In response to the United States' unilateral, protectionist trade practices, foreign experts said that the development of international relations needs to follow the basic principles of mutual respect, equality and mutual benefit. Starting a trade war with others will ultimately hurt the U.S., the experts said.
"There is no winner in a trade war," said Koryun Achoyan, chief adviser of the Peace Committee of Armenia.
Achoyan said that as China and the U.S. are the world's two largest economies, trade conflicts between them are bound to have a profound impact on the world economy.
"The economic development of many countries is highly dependent on China and the U.S.. At a time when global economic growth is still sluggish, a trade war initiated by the U.S. could undoubtedly damage and seriously disrupt world economic governance," he said.
"Washington always emphasizes the priority of its own interest, the 'America first' policy, while China advocates equality, mutual benefit and win-win cooperation, and promotes unimpeded trade and an open world economy through joint efforts of the Belt and Road Initiative," Achoyan said.
Taking his own country as an example, Achoyan said Armenia is now undergoing an economic revolution. "The country needs to participate in global economic initiatives, and the BRI is one of the largest."
"Within the initiative, Armenia and China can enlarge cooperation in many fields, for example, agriculture, commodity trade, air transportation and building free trade zones," he said.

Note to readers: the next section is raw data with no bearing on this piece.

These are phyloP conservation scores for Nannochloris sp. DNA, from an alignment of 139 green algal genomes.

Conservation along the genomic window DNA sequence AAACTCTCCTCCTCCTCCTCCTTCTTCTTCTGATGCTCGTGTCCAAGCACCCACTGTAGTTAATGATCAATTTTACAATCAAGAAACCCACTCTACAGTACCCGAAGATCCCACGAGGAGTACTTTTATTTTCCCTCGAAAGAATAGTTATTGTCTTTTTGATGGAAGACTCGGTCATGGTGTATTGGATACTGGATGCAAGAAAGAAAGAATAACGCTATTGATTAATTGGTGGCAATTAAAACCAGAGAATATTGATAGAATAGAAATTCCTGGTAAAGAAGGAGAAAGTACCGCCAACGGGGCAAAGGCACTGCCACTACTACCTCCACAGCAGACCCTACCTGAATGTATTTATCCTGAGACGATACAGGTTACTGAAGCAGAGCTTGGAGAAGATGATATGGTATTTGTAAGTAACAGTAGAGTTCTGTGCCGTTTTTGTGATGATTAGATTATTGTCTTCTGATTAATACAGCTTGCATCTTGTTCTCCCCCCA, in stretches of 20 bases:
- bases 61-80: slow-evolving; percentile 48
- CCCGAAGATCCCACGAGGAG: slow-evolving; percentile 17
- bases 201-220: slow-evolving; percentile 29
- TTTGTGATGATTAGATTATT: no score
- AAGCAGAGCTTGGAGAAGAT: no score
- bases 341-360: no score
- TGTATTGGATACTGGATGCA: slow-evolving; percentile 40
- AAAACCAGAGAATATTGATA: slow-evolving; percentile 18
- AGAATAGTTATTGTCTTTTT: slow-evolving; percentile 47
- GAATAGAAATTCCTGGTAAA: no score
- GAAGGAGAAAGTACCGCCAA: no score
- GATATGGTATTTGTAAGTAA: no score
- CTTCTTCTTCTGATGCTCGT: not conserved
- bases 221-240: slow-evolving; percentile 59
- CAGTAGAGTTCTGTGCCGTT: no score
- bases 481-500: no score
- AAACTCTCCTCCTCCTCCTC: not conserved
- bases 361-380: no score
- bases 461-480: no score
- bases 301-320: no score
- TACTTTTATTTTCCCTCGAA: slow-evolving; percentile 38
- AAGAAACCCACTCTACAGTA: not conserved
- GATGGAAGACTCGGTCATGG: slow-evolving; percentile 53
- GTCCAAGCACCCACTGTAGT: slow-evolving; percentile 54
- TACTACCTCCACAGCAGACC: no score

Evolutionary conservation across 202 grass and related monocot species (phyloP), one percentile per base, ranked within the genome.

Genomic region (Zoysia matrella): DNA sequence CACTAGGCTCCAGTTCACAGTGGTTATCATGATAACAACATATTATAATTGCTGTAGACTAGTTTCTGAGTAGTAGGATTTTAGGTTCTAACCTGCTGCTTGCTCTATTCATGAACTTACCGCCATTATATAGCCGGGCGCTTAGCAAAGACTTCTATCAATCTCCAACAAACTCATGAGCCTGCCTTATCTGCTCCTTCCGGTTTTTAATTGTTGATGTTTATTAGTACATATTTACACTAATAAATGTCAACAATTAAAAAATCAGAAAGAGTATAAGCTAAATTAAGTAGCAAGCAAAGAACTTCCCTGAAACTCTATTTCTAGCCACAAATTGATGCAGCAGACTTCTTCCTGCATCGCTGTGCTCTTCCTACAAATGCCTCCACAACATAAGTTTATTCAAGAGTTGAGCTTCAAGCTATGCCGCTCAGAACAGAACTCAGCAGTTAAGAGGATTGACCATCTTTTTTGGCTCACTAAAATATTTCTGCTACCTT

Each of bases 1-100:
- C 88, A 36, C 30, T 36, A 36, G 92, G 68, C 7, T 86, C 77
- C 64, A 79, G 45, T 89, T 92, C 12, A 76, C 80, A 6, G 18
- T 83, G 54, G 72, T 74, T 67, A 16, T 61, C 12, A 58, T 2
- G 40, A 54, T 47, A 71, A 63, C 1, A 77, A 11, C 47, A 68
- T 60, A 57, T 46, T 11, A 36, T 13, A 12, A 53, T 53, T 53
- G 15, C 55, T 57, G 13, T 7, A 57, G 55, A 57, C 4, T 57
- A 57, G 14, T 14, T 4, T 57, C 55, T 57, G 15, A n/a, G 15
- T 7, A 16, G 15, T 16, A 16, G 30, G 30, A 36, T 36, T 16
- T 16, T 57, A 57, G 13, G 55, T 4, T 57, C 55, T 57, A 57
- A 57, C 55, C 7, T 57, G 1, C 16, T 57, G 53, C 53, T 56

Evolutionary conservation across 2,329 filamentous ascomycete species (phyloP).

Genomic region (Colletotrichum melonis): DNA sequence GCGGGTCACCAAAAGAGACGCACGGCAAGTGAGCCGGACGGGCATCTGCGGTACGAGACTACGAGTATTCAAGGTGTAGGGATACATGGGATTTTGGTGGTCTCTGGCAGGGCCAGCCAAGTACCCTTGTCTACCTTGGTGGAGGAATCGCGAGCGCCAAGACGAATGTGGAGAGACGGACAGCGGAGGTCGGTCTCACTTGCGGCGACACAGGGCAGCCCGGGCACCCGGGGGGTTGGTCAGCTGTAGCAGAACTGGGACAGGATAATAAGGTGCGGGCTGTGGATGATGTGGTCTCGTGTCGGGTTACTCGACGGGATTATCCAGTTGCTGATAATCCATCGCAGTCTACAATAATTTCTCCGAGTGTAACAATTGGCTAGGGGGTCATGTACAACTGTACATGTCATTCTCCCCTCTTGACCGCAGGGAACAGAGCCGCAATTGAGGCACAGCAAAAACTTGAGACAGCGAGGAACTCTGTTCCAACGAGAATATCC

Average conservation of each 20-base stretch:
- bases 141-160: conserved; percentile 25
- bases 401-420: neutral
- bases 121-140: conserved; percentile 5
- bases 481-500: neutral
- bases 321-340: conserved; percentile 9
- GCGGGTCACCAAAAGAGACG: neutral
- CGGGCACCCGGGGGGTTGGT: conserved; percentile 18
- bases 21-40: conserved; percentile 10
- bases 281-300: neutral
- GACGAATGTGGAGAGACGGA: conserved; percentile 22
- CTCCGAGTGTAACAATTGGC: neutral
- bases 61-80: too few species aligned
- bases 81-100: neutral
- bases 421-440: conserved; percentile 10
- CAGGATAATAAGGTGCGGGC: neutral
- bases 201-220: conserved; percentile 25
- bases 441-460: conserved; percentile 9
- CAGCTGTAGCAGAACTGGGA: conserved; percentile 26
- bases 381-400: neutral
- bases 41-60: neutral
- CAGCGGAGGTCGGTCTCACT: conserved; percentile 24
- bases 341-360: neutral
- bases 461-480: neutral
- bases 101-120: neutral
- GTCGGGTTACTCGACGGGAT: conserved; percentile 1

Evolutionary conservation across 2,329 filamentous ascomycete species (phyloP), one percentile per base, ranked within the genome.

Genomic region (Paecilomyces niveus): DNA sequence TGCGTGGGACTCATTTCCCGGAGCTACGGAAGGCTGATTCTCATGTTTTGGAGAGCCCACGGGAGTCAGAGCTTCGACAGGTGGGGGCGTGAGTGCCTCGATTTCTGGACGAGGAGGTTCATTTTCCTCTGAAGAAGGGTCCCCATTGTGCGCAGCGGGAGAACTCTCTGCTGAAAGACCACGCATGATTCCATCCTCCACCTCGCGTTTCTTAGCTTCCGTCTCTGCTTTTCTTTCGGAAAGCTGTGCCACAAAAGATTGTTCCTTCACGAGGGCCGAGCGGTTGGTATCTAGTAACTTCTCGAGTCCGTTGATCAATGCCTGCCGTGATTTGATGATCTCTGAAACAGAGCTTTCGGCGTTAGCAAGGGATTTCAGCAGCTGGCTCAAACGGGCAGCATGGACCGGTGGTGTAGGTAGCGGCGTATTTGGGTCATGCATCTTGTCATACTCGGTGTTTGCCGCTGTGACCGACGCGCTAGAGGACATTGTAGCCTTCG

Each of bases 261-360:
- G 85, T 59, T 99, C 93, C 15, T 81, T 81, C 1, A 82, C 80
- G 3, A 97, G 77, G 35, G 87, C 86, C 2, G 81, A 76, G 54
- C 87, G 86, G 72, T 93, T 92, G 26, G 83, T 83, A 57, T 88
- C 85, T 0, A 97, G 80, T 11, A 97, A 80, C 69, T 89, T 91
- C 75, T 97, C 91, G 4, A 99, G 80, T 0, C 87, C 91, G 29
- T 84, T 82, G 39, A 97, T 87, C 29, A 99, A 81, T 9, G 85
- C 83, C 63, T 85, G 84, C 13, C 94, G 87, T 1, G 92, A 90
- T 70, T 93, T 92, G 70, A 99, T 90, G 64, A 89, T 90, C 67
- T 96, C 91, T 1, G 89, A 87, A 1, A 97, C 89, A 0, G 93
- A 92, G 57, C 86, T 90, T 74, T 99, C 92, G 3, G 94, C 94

Achoyan said he was deeply impressed by China's support for free trade and the multilateral trading system.
"From an economic perspective, Washington's argument that tariff hikes bring benefits is nothing but false," said Omar Latif, a member of the Canadian Peace Congress.
As China and the U.S. account for around 40 percent of the world economy, Latif said that a trade war would solve no problems. On the contrary, it will lead to losses on both sides and have an impact on the world economy and economic globalization.
Meanwhile, in response to the U.S. government's ban on Chinese tech company Huawei in the name of "national security concerns", Latif said the move is "wrong and regretful".
"Huawei is one of the world's leading companies and its success is a reflection of China's 40 years of reform and opening-up. The U.S. move seems to allow protectionism to flourish under the guise of 'national security' and has attempted to politicize corporate interactions," Latif said.
"Starting a trade war will only backfire for the U.S. itself, and eventually harm the interests of its own businesses and people," he said.